Photo Experience





Tech. Intro









Surfing is one of the more dynamic challenges in long lens photography.  The photographer has little control over conditions but can certainly try to use knowledge and experience to overcome potential pitfalls.  With a little knowledge of surfing (and luck), it becomes a little easier to successfully capture the incredible maneuvers being performed by the surfers. 


I shoot only at publicly held contests due to recent controversies concerning photography of sensitive areas (the Homeland Security Act) and sensitive surfers who don't want their image or secret surf location revealed.  Contests are just safer.  We are very fortunate in Southern California where since higher prize value contests at Lower Trestles and Huntington Beach draw the best surfers in the world!


The first question that other photographers will ask you on the beach is whether you are shooting film or digital.  Since photographing surfing action depends a lot on luck (shooting the right surfer, on the right wave, at the right location, under the right conditions), I'll take approximately 1,200 photographs over 3 days; and that's shooting conservatively.  I'm generally surrounded by other photographers blasting off multiple frames per second.  Thus, digital is the only way to go to avoid the substantial cost of film and processing.  Besides, storing all those negatives becomes a space problem.  I'm satisfied to achieve a 1% success rate (12 good images).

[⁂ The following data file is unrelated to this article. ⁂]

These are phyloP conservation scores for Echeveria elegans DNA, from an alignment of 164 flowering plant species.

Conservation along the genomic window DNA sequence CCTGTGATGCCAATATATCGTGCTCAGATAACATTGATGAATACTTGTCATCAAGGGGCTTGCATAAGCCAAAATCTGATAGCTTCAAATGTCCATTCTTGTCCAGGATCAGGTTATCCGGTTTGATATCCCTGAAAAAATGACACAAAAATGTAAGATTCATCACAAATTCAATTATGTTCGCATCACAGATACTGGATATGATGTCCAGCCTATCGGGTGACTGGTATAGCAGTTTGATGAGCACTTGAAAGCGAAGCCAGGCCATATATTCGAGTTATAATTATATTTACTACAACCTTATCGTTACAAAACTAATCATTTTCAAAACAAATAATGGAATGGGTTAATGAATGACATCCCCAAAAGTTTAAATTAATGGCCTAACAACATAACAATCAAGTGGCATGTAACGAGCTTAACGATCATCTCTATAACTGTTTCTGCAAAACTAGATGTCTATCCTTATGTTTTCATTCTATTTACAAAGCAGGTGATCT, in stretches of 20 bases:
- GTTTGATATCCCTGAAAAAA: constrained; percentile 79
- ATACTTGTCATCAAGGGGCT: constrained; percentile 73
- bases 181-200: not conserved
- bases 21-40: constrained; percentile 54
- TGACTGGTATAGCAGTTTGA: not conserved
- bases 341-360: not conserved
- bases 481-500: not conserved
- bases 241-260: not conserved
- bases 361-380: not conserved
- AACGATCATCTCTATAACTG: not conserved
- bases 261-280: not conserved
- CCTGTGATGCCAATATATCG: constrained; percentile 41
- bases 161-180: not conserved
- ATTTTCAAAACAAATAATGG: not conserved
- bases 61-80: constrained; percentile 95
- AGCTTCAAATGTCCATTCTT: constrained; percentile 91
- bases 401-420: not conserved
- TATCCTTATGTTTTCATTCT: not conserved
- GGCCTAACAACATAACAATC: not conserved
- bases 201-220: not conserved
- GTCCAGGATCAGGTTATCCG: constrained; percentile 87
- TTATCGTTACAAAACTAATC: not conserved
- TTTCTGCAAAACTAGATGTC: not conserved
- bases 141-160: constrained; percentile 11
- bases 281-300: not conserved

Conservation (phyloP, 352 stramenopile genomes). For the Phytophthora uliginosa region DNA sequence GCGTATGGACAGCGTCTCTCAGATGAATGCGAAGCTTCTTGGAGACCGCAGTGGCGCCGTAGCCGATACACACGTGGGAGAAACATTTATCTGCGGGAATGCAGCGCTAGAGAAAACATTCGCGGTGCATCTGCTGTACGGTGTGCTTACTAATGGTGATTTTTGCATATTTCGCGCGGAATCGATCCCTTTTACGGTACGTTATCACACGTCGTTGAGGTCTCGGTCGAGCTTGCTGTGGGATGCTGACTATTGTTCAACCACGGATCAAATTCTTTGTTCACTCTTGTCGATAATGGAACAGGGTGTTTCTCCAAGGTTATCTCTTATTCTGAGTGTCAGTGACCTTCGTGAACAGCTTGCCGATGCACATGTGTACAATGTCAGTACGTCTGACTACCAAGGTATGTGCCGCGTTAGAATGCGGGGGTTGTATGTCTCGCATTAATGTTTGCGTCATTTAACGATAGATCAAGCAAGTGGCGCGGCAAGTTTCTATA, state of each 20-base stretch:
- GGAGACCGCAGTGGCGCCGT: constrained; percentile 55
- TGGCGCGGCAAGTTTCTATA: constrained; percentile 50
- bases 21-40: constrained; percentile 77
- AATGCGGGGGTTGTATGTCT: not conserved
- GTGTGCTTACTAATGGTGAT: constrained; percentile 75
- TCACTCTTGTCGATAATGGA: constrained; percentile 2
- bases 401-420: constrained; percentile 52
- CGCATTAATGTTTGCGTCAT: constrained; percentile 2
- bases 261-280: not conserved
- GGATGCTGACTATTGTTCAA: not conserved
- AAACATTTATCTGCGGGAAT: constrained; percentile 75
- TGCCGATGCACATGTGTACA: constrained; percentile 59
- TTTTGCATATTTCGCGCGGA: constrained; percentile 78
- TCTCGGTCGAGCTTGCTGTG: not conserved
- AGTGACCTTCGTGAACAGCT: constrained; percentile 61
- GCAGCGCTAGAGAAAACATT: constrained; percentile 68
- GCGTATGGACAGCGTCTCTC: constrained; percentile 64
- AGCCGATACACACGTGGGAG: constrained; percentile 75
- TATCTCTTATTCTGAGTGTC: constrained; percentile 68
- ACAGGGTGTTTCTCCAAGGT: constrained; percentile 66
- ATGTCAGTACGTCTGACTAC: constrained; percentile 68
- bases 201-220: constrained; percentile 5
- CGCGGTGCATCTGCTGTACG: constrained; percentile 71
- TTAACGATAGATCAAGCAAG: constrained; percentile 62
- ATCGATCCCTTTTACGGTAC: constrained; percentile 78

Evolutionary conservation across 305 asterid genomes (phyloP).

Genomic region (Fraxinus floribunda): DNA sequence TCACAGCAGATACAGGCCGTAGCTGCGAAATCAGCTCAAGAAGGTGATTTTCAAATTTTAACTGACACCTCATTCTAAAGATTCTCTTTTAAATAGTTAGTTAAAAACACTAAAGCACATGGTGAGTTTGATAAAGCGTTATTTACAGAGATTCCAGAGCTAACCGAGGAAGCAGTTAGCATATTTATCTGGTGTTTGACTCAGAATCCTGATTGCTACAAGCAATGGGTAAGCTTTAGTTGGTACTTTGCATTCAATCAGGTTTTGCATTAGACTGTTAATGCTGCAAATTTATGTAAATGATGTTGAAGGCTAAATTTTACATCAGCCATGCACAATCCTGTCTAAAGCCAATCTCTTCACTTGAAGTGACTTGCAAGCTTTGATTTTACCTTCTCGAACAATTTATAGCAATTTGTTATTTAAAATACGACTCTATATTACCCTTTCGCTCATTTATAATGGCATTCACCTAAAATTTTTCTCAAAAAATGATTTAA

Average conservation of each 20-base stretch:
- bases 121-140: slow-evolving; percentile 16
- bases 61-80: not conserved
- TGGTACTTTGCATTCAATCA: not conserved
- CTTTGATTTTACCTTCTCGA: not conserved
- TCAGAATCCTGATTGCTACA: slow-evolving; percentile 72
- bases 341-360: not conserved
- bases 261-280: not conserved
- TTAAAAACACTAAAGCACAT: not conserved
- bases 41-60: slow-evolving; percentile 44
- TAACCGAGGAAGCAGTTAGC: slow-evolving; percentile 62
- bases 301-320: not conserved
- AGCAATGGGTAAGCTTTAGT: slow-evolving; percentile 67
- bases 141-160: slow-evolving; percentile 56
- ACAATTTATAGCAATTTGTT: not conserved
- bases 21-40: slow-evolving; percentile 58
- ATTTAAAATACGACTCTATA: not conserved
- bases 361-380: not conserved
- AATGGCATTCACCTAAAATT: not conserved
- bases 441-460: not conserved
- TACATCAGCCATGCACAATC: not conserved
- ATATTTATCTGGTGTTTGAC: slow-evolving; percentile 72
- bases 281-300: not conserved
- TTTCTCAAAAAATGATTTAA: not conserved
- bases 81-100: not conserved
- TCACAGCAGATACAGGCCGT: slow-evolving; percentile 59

Spectators on the beach will make an entirely different comment.  Wow, that's a really big camera.  Their significant other will then say, no, that's a big lens not a big camera.  Kind of humorous.


I started photographing surfers a few years ago with an early 1980's Nikkor 1,200 mm F11 manual focus lens.  At F11 minimum aperture, it's difficult to achieve accurate focus on moving subjects.  The 1,200 is sharp but totally succumbed to flare when the sun is directly overhead or in front of the lens.  


I recently upgraded to a Sigma 300-800 F5.6 lens.  The lens is critically sharp and fast and it sure beats a fixed focal length lens.  Because it's a zoom, I can locate myself down the beach and zoom in on the surfer as the wave is ridden. During the first 2 days of the Boost Mobil Pro, the waves were clean and glassy and the 300-800 mounted on a D2H (1.5x factor) was adequate to fill the frame.  However, on the last day, the distant hurricanes, Santa Ana winds, and rip tides caused the waves to break further off shore.   I had to place a 1.4x tele-extender on the zoom and focus manually.  There were a number of potentially good images that were just too far out of focus or too much haze to be salvaged.


Effective focal length:

     800mm  X   1.5x digital factor  X  1.4s  tele-extender  =  1,680mm




Below is a list of factors to consider when deciding when and where to position myself to shoot surfing:

 -  how far out the waves are breaking: typically larger waves further out

 -  wave quality:  glassy, choppy, clean break, etc.

 -  air quality and clarity: fog, haze

 -  sun position:  behind photographer, side lighting, front lighting

 -  wind conditions:  on-shore, off-shore, Santa Ana, etc

 -  degree of undertow: severity